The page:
Five Swim Meets to Watch in 2019

Photo Courtesy: Peter H. Bick

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2019 is officially here and that means it is time to preview what is to come in the upcoming calendar year. There will be plenty of exciting meets to watch, including the FINA Long Course World Championships, NCAA Championships and U.S. Nationals. Below are Swimming World’s top five picks for meets every swimming fan should pay attention to in 2019.

Women’s Division I NCAAs


Photo Courtesy: Peter H. Bick

Where: Austin, Texas

When: March 20-23

Why watch? Viewers will watch one of the greatest classes of swimmers (Lilly KingMallory Comerford and Ella Eastin) swim in their final NCAA meet and get to see if Stanford can win its third straight team title to become the first team to do so since Auburn (2002-04).

Even without superstars Katie LedeckySimone Manuel and Kathleen Baker in attendance, the women’s field still features must-see names. Out of the thirteen event winners in 2018, seven of them return in 2019.

World Record holder King will be looking to become the first woman to win eight NCAA breaststroke titles. Comerford will look for her third 200 free title while going up against the number one ranked swimmer in the world in the long course 200 free, freshman Taylor Ruck, as well as Siobhan Haughey, who already beat her head to head this year.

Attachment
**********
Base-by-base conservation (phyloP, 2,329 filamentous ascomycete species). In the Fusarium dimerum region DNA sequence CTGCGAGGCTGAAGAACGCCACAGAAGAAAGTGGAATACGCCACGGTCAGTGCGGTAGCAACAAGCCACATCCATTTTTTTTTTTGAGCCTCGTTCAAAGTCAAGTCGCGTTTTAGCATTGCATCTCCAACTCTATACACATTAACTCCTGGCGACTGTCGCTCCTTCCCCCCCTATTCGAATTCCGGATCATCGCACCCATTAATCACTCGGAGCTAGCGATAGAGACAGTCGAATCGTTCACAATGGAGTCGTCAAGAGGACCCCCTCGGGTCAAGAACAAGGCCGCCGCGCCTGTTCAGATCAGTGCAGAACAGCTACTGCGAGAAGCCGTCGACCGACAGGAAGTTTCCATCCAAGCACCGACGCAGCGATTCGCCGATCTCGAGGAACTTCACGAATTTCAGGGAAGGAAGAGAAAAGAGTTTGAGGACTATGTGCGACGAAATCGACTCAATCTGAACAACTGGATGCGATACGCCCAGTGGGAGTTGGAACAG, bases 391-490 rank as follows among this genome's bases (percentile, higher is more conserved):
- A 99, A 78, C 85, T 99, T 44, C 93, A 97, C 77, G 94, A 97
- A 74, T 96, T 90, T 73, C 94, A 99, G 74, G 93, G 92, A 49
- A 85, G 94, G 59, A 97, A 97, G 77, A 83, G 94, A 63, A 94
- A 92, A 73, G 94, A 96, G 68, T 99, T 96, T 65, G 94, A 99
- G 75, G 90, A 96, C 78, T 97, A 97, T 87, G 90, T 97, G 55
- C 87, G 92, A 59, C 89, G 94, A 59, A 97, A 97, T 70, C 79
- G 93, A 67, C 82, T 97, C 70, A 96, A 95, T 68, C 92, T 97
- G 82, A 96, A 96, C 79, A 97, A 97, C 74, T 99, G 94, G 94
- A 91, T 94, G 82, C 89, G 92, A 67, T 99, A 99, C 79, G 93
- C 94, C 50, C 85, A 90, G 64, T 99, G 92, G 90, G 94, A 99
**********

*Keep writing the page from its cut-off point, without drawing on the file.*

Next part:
Three of the four fastest women ever in the 100 fly will lock horns on Friday night of the meet. American Record holders Beata Nelson and Abbey Weitzeil will go for their first individual national titles, while the distance events will be wide open this year without Ledecky.

Stanford is not the heavy favorite they have been the last two years going into the meet, since they have a lot of new faces this season. Can Cal’s senior leadership push them to an upset win? How will Texas fare in its home pool? Or will Michigan’s stars lead them to victory?

The men’s meet is going to be great too, but if you call yourself a swimming fan, you need to tune in to this meet the week before.

World University Games

Italy Cheering World University Games 2015

Photo Courtesy: Gwangju Summer Universiade Organizing Committee

Where: Naples, Italy

When: July 4-10

Team USA Roster

Why watch? It’s the first major international meet of the summer and will be something to keep up with during your summer taper when you’re getting hyped up for your end-of-season meet.